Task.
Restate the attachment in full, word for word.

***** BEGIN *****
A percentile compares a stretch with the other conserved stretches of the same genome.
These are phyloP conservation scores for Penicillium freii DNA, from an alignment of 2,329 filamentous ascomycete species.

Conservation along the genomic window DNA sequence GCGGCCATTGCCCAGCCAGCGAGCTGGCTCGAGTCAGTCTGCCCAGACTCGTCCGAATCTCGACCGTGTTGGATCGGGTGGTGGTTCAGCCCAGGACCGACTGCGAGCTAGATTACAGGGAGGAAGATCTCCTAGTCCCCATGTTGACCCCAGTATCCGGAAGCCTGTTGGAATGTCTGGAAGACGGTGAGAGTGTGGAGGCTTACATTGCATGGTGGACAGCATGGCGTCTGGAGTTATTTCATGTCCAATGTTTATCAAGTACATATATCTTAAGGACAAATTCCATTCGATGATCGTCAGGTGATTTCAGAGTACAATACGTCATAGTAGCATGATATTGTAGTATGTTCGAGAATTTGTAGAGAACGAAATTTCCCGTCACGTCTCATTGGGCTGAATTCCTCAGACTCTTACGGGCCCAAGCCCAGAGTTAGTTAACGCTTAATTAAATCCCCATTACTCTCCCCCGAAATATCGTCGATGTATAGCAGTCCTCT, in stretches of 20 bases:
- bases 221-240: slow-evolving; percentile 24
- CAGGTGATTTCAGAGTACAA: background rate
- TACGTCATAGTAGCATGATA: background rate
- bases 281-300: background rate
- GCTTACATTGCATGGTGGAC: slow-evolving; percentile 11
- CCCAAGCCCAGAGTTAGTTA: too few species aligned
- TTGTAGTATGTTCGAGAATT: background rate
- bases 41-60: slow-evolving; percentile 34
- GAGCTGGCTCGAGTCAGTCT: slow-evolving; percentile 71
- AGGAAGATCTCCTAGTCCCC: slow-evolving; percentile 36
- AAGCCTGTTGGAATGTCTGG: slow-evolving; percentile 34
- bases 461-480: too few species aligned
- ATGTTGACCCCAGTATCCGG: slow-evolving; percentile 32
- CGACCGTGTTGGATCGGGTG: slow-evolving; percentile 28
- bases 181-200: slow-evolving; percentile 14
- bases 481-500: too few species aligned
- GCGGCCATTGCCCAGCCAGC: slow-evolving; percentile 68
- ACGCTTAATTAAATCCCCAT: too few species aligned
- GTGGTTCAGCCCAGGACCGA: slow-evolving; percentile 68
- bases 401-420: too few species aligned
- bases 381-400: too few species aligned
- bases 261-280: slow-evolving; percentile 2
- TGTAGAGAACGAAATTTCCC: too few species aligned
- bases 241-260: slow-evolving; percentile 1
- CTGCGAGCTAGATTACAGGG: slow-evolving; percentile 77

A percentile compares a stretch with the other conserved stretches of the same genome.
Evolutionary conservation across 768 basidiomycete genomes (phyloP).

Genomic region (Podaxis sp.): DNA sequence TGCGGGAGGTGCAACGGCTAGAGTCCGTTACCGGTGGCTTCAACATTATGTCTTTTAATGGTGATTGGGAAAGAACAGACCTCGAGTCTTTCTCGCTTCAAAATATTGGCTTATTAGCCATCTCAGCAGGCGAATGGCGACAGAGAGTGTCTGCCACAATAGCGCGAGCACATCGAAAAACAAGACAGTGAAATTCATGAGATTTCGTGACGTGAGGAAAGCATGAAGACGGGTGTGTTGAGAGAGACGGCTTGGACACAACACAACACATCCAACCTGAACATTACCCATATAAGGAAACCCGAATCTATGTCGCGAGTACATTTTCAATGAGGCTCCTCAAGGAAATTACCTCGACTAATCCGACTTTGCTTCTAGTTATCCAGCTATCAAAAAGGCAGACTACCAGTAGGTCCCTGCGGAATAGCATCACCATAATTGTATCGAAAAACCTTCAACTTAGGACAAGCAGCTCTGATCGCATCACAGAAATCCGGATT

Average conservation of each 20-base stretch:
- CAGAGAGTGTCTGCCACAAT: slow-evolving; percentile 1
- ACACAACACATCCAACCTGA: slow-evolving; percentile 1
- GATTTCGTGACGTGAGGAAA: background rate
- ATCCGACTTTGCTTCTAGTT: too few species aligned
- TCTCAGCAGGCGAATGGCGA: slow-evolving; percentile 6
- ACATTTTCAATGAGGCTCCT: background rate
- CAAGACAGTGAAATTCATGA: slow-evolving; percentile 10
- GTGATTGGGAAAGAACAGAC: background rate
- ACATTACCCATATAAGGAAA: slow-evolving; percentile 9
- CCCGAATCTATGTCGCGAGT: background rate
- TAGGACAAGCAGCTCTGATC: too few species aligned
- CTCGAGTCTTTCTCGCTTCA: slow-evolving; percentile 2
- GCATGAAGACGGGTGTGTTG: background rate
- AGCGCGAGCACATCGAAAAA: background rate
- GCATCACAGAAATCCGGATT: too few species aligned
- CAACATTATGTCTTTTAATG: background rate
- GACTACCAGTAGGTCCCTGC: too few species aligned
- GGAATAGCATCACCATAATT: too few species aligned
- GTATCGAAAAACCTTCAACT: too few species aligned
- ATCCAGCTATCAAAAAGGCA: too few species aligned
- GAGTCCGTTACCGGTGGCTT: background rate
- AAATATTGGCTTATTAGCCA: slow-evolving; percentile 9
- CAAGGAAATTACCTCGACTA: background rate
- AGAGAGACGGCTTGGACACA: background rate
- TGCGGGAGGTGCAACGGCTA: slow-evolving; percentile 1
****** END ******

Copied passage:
A percentile compares a stretch with the other conserved stretches of the same genome.
These are phyloP conservation scores for Penicillium freii DNA, from an alignment of 2,329 filamentous ascomycete species.

Conservation along the genomic window DNA sequence GCGGCCATTGCCCAGCCAGCGAGCTGGCTCGAGTCAGTCTGCCCAGACTCGTCCGAATCTCGACCGTGTTGGATCGGGTGGTGGTTCAGCCCAGGACCGACTGCGAGCTAGATTACAGGGAGGAAGATCTCCTAGTCCCCATGTTGACCCCAGTATCCGGAAGCCTGTTGGAATGTCTGGAAGACGGTGAGAGTGTGGAGGCTTACATTGCATGGTGGACAGCATGGCGTCTGGAGTTATTTCATGTCCAATGTTTATCAAGTACATATATCTTAAGGACAAATTCCATTCGATGATCGTCAGGTGATTTCAGAGTACAATACGTCATAGTAGCATGATATTGTAGTATGTTCGAGAATTTGTAGAGAACGAAATTTCCCGTCACGTCTCATTGGGCTGAATTCCTCAGACTCTTACGGGCCCAAGCCCAGAGTTAGTTAACGCTTAATTAAATCCCCATTACTCTCCCCCGAAATATCGTCGATGTATAGCAGTCCTCT, in stretches of 20 bases:
- bases 221-240: slow-evolving; percentile 24
- CAGGTGATTTCAGAGTACAA: background rate
- TACGTCATAGTAGCATGATA: background rate
- bases 281-300: background rate
- GCTTACATTGCATGGTGGAC: slow-evolving; percentile 11
- CCCAAGCCCAGAGTTAGTTA: too few species aligned
- TTGTAGTATGTTCGAGAATT: background rate
- bases 41-60: slow-evolving; percentile 34
- GAGCTGGCTCGAGTCAGTCT: slow-evolving; percentile 71
- AGGAAGATCTCCTAGTCCCC: slow-evolving; percentile 36
- AAGCCTGTTGGAATGTCTGG: slow-evolving; percentile 34
- bases 461-480: too few species aligned
- ATGTTGACCCCAGTATCCGG: slow-evolving; percentile 32
- CGACCGTGTTGGATCGGGTG: slow-evolving; percentile 28
- bases 181-200: slow-evolving; percentile 14
- bases 481-500: too few species aligned
- GCGGCCATTGCCCAGCCAGC: slow-evolving; percentile 68
- ACGCTTAATTAAATCCCCAT: too few species aligned
- GTGGTTCAGCCCAGGACCGA: slow-evolving; percentile 68
- bases 401-420: too few species aligned
- bases 381-400: too few species aligned
- bases 261-280: slow-evolving; percentile 2
- TGTAGAGAACGAAATTTCCC: too few species aligned
- bases 241-260: slow-evolving; percentile 1
- CTGCGAGCTAGATTACAGGG: slow-evolving; percentile 77

A percentile compares a stretch with the other conserved stretches of the same genome.
Evolutionary conservation across 768 basidiomycete genomes (phyloP).

Genomic region (Podaxis sp.): DNA sequence TGCGGGAGGTGCAACGGCTAGAGTCCGTTACCGGTGGCTTCAACATTATGTCTTTTAATGGTGATTGGGAAAGAACAGACCTCGAGTCTTTCTCGCTTCAAAATATTGGCTTATTAGCCATCTCAGCAGGCGAATGGCGACAGAGAGTGTCTGCCACAATAGCGCGAGCACATCGAAAAACAAGACAGTGAAATTCATGAGATTTCGTGACGTGAGGAAAGCATGAAGACGGGTGTGTTGAGAGAGACGGCTTGGACACAACACAACACATCCAACCTGAACATTACCCATATAAGGAAACCCGAATCTATGTCGCGAGTACATTTTCAATGAGGCTCCTCAAGGAAATTACCTCGACTAATCCGACTTTGCTTCTAGTTATCCAGCTATCAAAAAGGCAGACTACCAGTAGGTCCCTGCGGAATAGCATCACCATAATTGTATCGAAAAACCTTCAACTTAGGACAAGCAGCTCTGATCGCATCACAGAAATCCGGATT

Average conservation of each 20-base stretch:
- CAGAGAGTGTCTGCCACAAT: slow-evolving; percentile 1
- ACACAACACATCCAACCTGA: slow-evolving; percentile 1
- GATTTCGTGACGTGAGGAAA: background rate
- ATCCGACTTTGCTTCTAGTT: too few species aligned
- TCTCAGCAGGCGAATGGCGA: slow-evolving; percentile 6
- ACATTTTCAATGAGGCTCCT: background rate
- CAAGACAGTGAAATTCATGA: slow-evolving; percentile 10
- GTGATTGGGAAAGAACAGAC: background rate
- ACATTACCCATATAAGGAAA: slow-evolving; percentile 9
- CCCGAATCTATGTCGCGAGT: background rate
- TAGGACAAGCAGCTCTGATC: too few species aligned
- CTCGAGTCTTTCTCGCTTCA: slow-evolving; percentile 2
- GCATGAAGACGGGTGTGTTG: background rate
- AGCGCGAGCACATCGAAAAA: background rate
- GCATCACAGAAATCCGGATT: too few species aligned
- CAACATTATGTCTTTTAATG: background rate
- GACTACCAGTAGGTCCCTGC: too few species aligned
- GGAATAGCATCACCATAATT: too few species aligned
- GTATCGAAAAACCTTCAACT: too few species aligned
- ATCCAGCTATCAAAAAGGCA: too few species aligned
- GAGTCCGTTACCGGTGGCTT: background rate
- AAATATTGGCTTATTAGCCA: slow-evolving; percentile 9
- CAAGGAAATTACCTCGACTA: background rate
- AGAGAGACGGCTTGGACACA: background rate
- TGCGGGAGGTGCAACGGCTA: slow-evolving; percentile 1